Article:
How can a Ruby style guide help you write better code?
Have you ever written code as part of a team and been frustrated by the inconsistencies between code styles?
Or perhaps you’ve had that colleague who was borderline OCD when it came to an 80 character line length. And they weren’t afraid to let you know that you’ve exceeded it.
You know a code style guide is a great thing to have in your team/project. The problem is that it can be a pain to stick to consistently. Particularly when you have people contributing with various skill levels and backgrounds.
Onboarding new people into a project only exacerbates the problem. Your pull requests begin to fill up with style guide violations and you start feeling like a troll, perhaps leading you to overlook these violations to avoid becoming ‘that person’.
Through my consultancy gigs, I’ve worked on a lot of other people’s code bases over the years, I’m a big advocate of having a style guide and finding ways to ensure you can stick to it. It makes life so much easier to come into a well organised code base that has clear guidelines.
Also, if you’re just starting out as a Ruby developer then it’s a great idea to read the Ruby style guide and let it teach you some good habits.
The problem is, you’re probably going to read it once or twice and then start writing some code, then before you realise it, you’ve forgotten what the guide says. It takes time to go to the guide and read it again so you probably don’t check and it doesn’t take long for the variations to creep in.
We must be able to automate it right?
Yes, we can automate this… Rubocop to the rescue.
Rubocop is a static analysis tool for Ruby that will compare your code to a set of rules and notify you of any violations. This is exactly what we want.
By default it will use the community maintained Ruby styleguide as it’s base set of rules. If you want to customise it, that’s easy to do too.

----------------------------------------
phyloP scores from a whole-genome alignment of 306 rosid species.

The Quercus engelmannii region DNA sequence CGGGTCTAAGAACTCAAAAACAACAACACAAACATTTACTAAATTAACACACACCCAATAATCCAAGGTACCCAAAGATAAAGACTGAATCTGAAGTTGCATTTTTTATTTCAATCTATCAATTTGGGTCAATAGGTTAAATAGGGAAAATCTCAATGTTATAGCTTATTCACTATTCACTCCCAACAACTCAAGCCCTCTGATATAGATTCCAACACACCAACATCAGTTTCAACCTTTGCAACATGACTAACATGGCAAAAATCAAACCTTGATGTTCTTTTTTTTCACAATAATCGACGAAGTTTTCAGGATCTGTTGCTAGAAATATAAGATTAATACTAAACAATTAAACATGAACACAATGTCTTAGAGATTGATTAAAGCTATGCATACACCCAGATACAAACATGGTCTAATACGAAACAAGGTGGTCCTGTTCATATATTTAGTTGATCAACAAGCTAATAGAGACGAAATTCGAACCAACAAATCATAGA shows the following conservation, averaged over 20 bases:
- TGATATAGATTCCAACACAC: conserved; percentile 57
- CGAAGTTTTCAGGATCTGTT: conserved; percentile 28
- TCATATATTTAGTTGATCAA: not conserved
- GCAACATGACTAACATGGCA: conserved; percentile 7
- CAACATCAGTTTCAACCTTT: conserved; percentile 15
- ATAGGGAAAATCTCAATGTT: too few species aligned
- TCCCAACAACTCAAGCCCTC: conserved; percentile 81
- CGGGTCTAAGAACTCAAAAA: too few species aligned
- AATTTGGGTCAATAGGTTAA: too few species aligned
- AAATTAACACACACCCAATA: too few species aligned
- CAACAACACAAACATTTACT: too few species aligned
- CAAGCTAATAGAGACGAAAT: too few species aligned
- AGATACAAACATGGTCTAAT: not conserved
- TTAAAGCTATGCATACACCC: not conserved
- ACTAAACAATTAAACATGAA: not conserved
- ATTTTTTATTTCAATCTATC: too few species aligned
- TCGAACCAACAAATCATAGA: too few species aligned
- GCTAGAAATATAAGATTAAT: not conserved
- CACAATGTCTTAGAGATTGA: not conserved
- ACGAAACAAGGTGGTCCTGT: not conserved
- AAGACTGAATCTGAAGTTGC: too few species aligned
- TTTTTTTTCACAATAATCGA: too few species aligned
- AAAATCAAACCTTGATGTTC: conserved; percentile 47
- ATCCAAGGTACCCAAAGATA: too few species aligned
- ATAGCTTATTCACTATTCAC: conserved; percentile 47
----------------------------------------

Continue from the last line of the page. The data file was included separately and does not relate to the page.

The great thing about Rubocop is that you can run it as part of your test suite and get notifications about style violations before you commit your code. No more
line length comments in your pull requests. :)
How to setup Rubocop to play nicely with your test suite
For Rubocop to do it’s job consistently, you need to make it run as part of your test suite. If you had to run it manually using the
rubocop command then I suspect you’d quickly forget to run it and never get the benefits.
The easiest way to automate this is to use the provided rake task.
Rakefile just add:
require 'rubocop/rake_task' Rubocop::RakeTask.new
Then every time you run
rake (the default rake task runs your test suite), Rubocop will run first and fail if there’s any violations.
If Rubocop isn’t your thing and you want to publicly shame people into sticking within the style guide, you could give Hound a try.
It’s a service from Thoughtbot that runs Rubocop for you when you submit a pull request and outputs the violations as comments on your PR.
The benefit being that you don’t need to install Rubocop yourself.
Personally, I prefer to keep that stuff out of pull requests, as it’s just noise. YMMV.
Don’t want to use Rubocop at all? Try Cane, a project from the team at Square for code quality checking. Not a direct alternative to Rubocop, but if you want a lightweight way of checking code complexity and style violations, this may work for you.